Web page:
with the debt ceiling law altogether. this is congressman jerry neven, this is what he had to say about it. take a listen. >> it is time to repeal the debt ceiling and today we're introducing legislation to do just that. instead of playing a game of chicken with the full faith and credit of the united states, we must deal with the economic and fiscal problems that face our nation responsibly without blackmail. >> congressman, why should congress step a bay from taway the debt limit process altogether? >> well, a statutory requirement to have a vote to increase the debt ceiling is unnecessary. it has served the purpose. back in 1939 that was enacted into law to try to create some flexibility so that the nation could obtain more favorable financing so we go from time to time, and you make increases in the debt ceiling to accommodate the need to borrow money to pay for the spending that you've already authorized, but now that is being used as a political weapon. one of my colleagues said that they've weaponized the statute, and using it for politics and it is hurting our fiscal situation. it's hurt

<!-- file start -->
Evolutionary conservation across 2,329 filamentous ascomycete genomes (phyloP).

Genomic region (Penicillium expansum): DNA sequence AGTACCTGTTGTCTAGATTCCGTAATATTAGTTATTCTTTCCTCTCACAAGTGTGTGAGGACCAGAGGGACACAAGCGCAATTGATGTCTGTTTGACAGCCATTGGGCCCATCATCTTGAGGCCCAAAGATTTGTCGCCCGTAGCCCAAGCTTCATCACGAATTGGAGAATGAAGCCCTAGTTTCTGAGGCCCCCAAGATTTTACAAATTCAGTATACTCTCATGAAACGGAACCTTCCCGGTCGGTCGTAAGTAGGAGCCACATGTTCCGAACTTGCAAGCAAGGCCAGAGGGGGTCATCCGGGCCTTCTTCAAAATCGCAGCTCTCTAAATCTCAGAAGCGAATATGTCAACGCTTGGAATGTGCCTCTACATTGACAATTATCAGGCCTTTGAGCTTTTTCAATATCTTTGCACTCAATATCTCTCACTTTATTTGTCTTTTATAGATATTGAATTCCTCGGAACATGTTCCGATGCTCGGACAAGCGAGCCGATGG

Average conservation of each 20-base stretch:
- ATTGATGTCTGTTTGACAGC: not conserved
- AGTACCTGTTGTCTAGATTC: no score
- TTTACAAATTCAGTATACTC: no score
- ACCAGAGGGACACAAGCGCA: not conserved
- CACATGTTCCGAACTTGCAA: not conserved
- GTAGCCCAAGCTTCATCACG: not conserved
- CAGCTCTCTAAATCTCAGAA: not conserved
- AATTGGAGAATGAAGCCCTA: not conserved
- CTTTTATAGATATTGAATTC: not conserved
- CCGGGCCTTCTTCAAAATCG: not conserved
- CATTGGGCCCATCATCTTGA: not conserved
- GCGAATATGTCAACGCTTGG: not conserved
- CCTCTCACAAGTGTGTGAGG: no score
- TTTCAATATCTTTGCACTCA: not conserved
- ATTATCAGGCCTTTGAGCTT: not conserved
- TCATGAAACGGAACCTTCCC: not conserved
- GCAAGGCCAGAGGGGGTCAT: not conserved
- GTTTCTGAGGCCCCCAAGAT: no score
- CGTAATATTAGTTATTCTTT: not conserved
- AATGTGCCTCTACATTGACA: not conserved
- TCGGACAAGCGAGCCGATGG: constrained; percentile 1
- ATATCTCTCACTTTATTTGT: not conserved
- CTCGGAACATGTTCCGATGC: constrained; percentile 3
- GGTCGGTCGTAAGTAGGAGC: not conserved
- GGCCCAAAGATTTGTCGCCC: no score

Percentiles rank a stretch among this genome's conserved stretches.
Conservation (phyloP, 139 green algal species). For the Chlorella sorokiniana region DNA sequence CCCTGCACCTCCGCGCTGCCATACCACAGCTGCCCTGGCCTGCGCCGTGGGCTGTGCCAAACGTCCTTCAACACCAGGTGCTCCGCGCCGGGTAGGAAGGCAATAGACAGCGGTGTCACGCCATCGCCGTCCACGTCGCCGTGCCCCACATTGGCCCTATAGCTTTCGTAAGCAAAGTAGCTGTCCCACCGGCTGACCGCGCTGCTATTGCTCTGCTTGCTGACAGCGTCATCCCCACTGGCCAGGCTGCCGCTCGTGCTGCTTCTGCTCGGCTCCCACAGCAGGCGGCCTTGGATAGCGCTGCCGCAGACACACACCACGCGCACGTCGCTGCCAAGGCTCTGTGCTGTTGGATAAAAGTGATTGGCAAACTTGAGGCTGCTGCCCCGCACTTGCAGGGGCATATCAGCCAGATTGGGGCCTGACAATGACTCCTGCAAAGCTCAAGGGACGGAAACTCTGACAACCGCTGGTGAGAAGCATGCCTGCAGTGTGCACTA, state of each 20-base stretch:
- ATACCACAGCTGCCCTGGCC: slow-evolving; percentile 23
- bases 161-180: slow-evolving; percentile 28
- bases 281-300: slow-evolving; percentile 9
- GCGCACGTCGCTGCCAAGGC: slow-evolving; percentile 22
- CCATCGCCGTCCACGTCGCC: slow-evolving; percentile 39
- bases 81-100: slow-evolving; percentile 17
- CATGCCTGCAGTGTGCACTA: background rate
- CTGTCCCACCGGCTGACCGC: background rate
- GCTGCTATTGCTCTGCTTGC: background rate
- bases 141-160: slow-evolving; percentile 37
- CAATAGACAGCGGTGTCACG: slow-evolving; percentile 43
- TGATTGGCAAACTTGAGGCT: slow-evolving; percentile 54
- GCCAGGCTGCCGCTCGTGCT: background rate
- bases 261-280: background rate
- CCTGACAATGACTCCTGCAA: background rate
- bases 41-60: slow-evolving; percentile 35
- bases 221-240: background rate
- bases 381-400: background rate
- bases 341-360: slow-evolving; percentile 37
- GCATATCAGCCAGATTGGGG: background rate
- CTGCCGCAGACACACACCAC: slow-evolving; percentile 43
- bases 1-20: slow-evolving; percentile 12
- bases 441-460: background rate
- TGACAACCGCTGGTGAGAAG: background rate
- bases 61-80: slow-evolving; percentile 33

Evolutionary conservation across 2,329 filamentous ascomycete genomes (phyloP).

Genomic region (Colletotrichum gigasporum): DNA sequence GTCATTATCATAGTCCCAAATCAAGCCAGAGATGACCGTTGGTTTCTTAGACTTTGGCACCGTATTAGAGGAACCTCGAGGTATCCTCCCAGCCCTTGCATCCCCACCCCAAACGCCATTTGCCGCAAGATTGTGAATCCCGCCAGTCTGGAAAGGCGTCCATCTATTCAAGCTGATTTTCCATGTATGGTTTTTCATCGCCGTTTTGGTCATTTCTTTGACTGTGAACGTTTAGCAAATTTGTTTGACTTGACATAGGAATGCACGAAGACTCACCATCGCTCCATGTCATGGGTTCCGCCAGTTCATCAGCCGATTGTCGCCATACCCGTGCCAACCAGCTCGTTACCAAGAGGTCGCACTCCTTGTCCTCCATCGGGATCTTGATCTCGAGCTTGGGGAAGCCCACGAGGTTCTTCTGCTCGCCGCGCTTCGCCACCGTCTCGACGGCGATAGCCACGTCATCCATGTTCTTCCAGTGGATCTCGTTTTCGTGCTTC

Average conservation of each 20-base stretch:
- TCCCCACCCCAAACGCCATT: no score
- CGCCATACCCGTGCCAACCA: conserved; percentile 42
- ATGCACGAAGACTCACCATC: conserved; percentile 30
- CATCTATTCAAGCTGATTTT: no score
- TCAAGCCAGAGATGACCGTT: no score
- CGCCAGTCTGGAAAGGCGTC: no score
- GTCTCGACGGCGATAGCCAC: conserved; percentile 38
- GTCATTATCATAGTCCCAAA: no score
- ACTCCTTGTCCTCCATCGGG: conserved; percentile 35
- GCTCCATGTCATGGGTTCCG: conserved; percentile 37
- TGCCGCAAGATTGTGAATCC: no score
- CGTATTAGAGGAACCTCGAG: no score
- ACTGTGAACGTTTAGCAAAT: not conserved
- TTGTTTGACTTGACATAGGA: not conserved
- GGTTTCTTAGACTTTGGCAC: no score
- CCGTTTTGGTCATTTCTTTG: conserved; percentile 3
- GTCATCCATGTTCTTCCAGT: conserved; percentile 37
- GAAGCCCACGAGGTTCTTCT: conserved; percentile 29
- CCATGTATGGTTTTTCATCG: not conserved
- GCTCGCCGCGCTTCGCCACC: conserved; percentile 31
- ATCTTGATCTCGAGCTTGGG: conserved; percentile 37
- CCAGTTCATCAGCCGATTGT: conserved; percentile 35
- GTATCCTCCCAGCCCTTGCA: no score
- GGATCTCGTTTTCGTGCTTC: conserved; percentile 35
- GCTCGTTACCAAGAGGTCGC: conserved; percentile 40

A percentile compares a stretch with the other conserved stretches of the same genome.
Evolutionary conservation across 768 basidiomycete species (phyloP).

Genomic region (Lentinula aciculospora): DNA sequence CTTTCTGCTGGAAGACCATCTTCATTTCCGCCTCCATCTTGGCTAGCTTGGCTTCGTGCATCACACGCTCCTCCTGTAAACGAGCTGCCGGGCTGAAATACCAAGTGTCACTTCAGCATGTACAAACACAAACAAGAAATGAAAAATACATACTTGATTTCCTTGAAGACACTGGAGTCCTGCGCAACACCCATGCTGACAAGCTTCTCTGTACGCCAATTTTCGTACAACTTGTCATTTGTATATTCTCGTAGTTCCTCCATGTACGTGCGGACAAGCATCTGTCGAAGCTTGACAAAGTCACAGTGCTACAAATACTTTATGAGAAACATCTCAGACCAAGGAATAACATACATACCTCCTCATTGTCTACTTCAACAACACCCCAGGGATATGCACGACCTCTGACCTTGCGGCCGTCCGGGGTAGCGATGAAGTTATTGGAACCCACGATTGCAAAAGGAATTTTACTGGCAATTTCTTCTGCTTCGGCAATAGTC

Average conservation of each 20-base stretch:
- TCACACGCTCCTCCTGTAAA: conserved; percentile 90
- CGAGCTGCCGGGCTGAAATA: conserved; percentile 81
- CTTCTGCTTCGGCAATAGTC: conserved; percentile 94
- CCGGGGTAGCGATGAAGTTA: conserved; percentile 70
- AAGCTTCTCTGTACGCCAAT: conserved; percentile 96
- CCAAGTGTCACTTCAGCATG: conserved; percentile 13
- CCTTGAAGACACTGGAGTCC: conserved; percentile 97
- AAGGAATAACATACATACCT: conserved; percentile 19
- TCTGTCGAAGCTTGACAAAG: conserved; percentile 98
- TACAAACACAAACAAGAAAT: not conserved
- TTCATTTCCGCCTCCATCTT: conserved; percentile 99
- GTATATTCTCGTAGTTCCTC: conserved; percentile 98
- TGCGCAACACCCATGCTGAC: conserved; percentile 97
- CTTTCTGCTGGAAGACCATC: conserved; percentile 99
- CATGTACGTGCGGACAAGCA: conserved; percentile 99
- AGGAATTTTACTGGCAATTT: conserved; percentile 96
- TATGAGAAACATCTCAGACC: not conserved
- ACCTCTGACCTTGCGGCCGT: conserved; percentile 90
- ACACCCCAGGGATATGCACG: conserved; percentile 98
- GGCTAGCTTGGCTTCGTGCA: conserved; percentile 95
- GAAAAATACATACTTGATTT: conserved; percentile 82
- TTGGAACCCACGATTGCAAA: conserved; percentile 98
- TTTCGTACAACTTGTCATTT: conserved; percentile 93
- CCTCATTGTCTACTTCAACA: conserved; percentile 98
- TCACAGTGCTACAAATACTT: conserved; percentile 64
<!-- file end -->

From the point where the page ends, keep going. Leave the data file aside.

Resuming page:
. the authorities are said to have rarely enforced the laws until the 1930s when a crackdown led to a reform movement which ultimately led to roe v. wade. to this day abortion is still one of the most divisive issues in our nation. a top court issued a landmark ruling 40 years ago today. and now you know the news for this tuesday, january the 22nd, 2013. i'm shepard smith. we're back tomorrow, noon pacific, 3:00 eastern for "studio b." and back here for "the fox report" tomorrow night. thanks for trusting us for your news and information. analysis and opinion begins now. here is mr. bill. the o'reilly factor is on, tonight. >> it's simply impossible to do what the president wants to do. >> his speech was a declaration. the era of big government is back. >> bill: liberals all over the country is overjoyed that obama is going to continue the spending on social justice. why does the left not see the economic danger though. charles krauthammer and george stephanopoulos will weigh in. >> good people stayed in their houses and didn't speak up when there was carnage in the streets and total violati